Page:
Due to the uncertainties we find in our global economies, politics and financial markets, we have seen more tumultuous vessel transactions then normal. This begs the question from buyers about whether a good faith deposit (“deposit”) should be made simultaneously with the offer on a vessel, and who is the best person to hold this deposit to keep it secure?
In Florida, an escrow agent has a fiduciary duty to the parties of the transaction or escrow agreement. An escrow agent is a trustee of both parties who is charged with the performance of an express trust as set forth in the trust agreement. In other words, an escrow agent has a duty to perform in accordance with the express terms of the escrow agreement.
A deposit is generally a sum of money placed in escrow at the time a written offer is made by the buyer to the owner of the vessel. A written offer from the buyer to the owner is made to set forth the terms and conditions via a purchase and sale agreement.
The pleasure vessel industry standard is to require a deposit equal to 10 percent of the total offer. The deposit should be placed with a third party, who is mutually agreed to by the buyer and owner. Typically, deposits are held by either the yacht broker, or an attorney, but there are generally four ways for a deposit to be held.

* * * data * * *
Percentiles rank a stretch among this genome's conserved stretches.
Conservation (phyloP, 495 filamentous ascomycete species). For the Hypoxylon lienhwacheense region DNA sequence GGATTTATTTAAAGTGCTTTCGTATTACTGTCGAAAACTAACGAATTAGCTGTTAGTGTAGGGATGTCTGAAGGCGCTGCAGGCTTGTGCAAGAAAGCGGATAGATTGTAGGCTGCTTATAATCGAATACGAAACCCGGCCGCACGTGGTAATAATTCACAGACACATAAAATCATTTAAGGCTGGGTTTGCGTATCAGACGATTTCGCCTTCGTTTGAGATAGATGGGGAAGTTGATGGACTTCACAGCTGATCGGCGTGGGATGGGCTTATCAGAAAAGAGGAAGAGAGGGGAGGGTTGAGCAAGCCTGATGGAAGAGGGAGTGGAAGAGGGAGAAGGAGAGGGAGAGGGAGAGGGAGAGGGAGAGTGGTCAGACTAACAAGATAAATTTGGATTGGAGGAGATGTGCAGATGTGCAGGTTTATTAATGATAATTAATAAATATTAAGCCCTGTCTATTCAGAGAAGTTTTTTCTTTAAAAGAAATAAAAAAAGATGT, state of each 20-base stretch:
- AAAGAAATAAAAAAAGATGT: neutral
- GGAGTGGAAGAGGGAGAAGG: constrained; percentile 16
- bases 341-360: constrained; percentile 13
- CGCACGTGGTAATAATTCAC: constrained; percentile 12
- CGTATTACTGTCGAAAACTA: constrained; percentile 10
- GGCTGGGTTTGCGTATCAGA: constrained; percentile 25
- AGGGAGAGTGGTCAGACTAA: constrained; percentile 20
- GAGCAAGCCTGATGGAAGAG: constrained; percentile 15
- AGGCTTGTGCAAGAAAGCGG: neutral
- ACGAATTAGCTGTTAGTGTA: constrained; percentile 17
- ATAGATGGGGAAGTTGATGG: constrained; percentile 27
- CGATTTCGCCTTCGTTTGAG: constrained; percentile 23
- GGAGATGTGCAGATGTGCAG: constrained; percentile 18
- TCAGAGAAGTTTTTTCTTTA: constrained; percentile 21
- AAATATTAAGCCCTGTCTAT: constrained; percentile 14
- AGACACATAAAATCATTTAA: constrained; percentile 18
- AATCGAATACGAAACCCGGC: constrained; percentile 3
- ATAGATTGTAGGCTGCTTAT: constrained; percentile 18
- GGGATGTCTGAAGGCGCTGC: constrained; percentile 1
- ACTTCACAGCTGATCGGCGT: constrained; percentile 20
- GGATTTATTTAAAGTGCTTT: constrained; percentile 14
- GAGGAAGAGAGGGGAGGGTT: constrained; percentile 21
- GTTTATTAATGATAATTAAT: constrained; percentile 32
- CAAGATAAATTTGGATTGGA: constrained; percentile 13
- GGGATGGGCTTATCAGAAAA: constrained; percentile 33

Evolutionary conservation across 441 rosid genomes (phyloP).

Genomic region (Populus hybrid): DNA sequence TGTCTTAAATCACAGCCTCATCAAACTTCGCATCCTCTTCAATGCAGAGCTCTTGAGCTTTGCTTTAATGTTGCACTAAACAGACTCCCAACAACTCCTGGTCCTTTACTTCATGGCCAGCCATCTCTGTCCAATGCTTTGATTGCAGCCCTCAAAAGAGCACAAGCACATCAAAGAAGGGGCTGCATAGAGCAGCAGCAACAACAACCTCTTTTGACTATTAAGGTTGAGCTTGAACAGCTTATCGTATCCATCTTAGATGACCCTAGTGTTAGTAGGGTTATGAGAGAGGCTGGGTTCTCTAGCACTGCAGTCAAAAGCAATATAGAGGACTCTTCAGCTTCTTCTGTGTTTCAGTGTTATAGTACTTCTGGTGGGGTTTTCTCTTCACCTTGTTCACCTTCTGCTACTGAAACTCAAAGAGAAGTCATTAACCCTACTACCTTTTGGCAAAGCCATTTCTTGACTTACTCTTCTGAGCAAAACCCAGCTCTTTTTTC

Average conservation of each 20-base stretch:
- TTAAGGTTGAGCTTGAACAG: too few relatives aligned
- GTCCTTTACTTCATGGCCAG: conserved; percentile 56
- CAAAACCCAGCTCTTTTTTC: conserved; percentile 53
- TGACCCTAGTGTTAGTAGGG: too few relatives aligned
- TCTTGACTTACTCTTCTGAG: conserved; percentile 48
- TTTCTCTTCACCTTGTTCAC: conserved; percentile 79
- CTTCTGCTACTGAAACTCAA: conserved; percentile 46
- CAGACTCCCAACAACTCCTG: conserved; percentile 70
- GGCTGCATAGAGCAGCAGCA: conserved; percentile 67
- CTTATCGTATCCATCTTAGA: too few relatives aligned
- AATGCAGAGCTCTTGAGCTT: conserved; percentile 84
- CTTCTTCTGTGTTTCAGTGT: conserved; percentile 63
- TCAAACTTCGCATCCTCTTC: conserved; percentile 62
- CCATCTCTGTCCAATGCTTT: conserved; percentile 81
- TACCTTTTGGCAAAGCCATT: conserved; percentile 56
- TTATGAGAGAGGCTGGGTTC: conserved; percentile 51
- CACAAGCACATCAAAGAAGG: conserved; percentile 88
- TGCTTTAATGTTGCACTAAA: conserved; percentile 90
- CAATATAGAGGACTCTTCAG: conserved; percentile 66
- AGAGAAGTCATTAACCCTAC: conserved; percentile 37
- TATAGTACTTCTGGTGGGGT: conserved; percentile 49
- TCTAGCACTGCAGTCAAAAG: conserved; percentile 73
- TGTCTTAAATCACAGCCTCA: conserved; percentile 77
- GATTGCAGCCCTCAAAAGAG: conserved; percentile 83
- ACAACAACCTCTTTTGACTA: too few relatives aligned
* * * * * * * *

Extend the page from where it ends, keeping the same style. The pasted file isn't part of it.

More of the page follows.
1.) A joint bank account – The parties can agree to form a joint bank account to hold the buyer’s deposit to assure his ability and willingness to complete the transaction.
2.) An escrow service – Most banks and real estate escrow services will hold the deposit under an escrow agreement. The value of such a service is that the funds and fidelity of the escrow service are insured by a fidelity bond or other security supervised by the state. The principal problem that occurs is that these services typically are not familiar with maritime transactions and are many times uncomfortable with handling a situation in which they do not have experience. The bank and escrow service will charge for this service. The amount may range from a few hundred to several thousand dollars.
3.) An attorney’s trust account – Under Florida law, all Florida attorneys must maintain a client trust account (also known as an escrow account). This is an account, into which the attorney deposits and disperses funds held for clients. This account is closely monitored by the state and that state’s bar. In Florida, the state and the Florida Bar have a program where an attorney trust account can be insured up to the total amount of the deposit even if the deposit is above and beyond the FDIC limit of $250,000. Have your law firm check with its bank to determine if the bank participates in this program. Luxury Law Group’s bank does participate in this program giving our clients full insurance on the funds that we hold for them in trust.
4.) A broker’s trust account – Most brokers maintain trust accounts in which deposit may be placed, held and dispersed as required. Most states do not require that these accounts be insured or that the broker have a fidelity bond. However, California and Florida do require fidelity bonds, but these are usually relatively low limits.